“We have a robust daily process in place that identifies registrations that may be fraudulent and, after a verification process, we promptly unsubscribe them and close access to all district and college services,” said Gabe Ross. , associate vice-chancellor of the district.

The district of Los Angeles Community College, made up of nine campuses, was not aware of any issues regarding applications or financial aid, a spokesperson said.

It was not clear what financial aid might be involved in the fraud – the state-funded Cal grants, for example, or the federal COVID-19 emergency relief grants. California community colleges have so far received more than $ 1.6 billion in COVID-19 emergency aid for low-income students. The San Joaquin Delta College has led the state’s community colleges to use the largest share of relief funds for scholarships – giving $ 1,500 checks to about 4,000 of its highest earning students. low last spring with plans to double that amount this fall, EdSource reported.

Los Rios allocated $ 13 million in emergency federal grants in March 2020 and plans to provide an additional $ 33 million to students this year to help with food, accommodation, course materials, technology, healthcare. health and child care.

Paul Feist, systems vice chancellor for communications, said the new security measures were taken in response to growing concerns about suspected fraudulent activity not only among colleges but also across industries as a result of the move to a greater scale of online operations caused by the pandemic.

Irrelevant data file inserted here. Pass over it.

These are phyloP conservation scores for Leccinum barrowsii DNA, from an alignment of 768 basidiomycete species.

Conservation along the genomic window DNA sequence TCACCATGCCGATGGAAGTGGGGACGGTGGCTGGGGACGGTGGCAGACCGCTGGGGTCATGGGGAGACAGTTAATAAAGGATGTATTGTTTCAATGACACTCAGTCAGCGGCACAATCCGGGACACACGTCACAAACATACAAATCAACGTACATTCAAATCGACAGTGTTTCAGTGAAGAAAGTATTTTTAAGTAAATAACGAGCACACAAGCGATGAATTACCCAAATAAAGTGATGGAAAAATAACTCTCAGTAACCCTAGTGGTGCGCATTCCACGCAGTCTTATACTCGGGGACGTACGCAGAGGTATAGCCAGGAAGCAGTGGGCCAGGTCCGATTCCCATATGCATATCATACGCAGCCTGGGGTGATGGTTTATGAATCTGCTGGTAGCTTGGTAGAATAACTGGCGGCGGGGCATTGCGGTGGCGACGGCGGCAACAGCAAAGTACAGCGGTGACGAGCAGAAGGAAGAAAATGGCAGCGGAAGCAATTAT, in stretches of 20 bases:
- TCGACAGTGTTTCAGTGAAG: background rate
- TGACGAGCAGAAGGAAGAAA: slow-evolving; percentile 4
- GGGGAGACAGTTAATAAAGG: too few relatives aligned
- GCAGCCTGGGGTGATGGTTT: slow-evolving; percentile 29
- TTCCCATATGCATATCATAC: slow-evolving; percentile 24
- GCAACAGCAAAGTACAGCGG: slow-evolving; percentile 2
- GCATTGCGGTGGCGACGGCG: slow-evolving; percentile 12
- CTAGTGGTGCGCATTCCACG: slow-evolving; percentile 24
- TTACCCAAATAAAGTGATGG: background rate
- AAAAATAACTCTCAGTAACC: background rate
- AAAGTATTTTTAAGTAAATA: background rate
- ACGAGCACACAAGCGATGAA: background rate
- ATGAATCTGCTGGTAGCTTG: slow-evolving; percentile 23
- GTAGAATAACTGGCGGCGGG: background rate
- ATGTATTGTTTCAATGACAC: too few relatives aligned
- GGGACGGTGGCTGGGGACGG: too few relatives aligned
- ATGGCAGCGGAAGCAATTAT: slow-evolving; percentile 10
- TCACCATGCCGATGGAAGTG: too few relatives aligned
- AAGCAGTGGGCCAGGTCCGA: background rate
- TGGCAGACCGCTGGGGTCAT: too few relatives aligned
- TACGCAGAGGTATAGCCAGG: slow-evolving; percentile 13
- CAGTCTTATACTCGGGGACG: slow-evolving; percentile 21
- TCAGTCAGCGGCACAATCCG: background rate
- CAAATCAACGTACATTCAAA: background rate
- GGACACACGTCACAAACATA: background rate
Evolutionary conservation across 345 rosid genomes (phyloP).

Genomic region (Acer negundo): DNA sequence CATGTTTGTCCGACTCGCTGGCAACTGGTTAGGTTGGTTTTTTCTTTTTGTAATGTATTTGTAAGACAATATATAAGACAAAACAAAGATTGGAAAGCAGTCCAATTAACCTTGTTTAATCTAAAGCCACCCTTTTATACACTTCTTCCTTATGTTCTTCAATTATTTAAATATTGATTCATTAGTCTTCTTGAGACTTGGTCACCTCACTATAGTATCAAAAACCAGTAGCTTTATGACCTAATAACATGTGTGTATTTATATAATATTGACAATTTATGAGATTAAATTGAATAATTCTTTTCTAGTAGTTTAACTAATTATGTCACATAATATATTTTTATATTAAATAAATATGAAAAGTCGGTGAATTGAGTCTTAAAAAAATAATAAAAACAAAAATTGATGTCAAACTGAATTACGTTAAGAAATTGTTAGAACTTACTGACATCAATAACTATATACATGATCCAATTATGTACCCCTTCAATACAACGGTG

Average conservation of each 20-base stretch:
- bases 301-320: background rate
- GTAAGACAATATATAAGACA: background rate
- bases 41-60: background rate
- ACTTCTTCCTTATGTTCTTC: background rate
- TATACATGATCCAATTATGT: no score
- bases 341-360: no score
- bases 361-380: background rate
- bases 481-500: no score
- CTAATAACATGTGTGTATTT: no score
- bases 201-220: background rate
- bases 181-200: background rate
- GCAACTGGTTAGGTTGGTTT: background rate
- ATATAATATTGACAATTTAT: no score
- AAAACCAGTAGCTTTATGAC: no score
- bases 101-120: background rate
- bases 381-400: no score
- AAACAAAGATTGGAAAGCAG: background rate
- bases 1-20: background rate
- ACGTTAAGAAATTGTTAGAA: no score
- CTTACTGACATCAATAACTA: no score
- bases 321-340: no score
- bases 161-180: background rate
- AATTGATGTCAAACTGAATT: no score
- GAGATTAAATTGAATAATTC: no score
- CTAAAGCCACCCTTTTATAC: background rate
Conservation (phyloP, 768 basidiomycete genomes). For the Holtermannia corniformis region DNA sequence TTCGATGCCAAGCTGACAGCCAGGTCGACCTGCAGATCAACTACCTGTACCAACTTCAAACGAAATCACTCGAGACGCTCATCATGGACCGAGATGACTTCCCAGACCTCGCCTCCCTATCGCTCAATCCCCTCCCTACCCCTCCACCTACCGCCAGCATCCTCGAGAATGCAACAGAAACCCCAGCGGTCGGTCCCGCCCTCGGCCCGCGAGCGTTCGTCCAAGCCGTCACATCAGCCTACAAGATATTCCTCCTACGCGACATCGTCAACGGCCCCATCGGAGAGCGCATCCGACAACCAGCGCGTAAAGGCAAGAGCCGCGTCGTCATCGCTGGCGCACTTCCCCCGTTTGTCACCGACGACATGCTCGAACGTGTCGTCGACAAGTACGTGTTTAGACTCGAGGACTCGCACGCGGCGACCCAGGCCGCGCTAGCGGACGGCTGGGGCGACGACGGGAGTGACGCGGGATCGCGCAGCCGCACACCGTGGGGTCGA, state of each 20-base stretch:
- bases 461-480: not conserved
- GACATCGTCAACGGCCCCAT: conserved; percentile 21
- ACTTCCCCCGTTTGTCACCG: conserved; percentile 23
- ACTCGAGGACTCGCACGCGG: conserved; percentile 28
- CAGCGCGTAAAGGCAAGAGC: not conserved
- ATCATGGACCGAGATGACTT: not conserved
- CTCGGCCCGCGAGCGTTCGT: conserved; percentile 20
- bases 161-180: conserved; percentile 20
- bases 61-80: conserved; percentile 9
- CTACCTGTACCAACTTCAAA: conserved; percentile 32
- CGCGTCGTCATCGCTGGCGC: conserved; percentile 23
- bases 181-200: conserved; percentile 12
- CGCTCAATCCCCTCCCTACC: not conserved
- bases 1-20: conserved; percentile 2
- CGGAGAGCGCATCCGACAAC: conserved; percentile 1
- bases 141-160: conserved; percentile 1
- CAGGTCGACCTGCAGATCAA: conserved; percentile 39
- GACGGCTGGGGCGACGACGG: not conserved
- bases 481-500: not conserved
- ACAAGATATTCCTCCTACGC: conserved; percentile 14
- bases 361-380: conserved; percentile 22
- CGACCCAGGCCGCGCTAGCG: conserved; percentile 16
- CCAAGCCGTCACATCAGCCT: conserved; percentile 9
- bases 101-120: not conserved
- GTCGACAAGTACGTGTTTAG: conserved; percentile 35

Earlier this year, state officials announced that they had confirmed that $ 11.4 billion in unemployment benefits paid during the COVID-19 pandemic involved fraud – around 10% of benefits paid – and An additional 17% are under investigation. The amount of aid siphoned off by fraudsters nationwide exceeded $ 40 billion last year.

“Any financial aid fraud is unacceptable and takes resources away from deserving students who seek to improve their lives through a college education,” Feist said.

In his note on Monday, Lundy-Wagner announced stricter security measures to minimize the risk of fraud from September. For the first time, all college districts and their campuses will be required to report monthly the number of suspected and confirmed registration fraud incidents, the confirmed number of financial aid fraud incidents and its dollar value. .

These measures are based on improved security practices implemented in July, including bot detection software and a new policy requiring colleges to confirm whether applications considered “false probable” are from real students or not in a study. two week deadline. Unless the colleges confirm that the applicants are real students, the application will automatically be considered a confirmed fraud and removed from the system.

“It is clear that nationally the bad actors are trying to take advantage of any vulnerabilities in different sectors,” Lundy-Wagner wrote in his note on Monday. “As the Chancellor’s office continues to take action that will reduce information and cybersecurity threats during the admission and onboarding process, we are committed to ensuring access. ”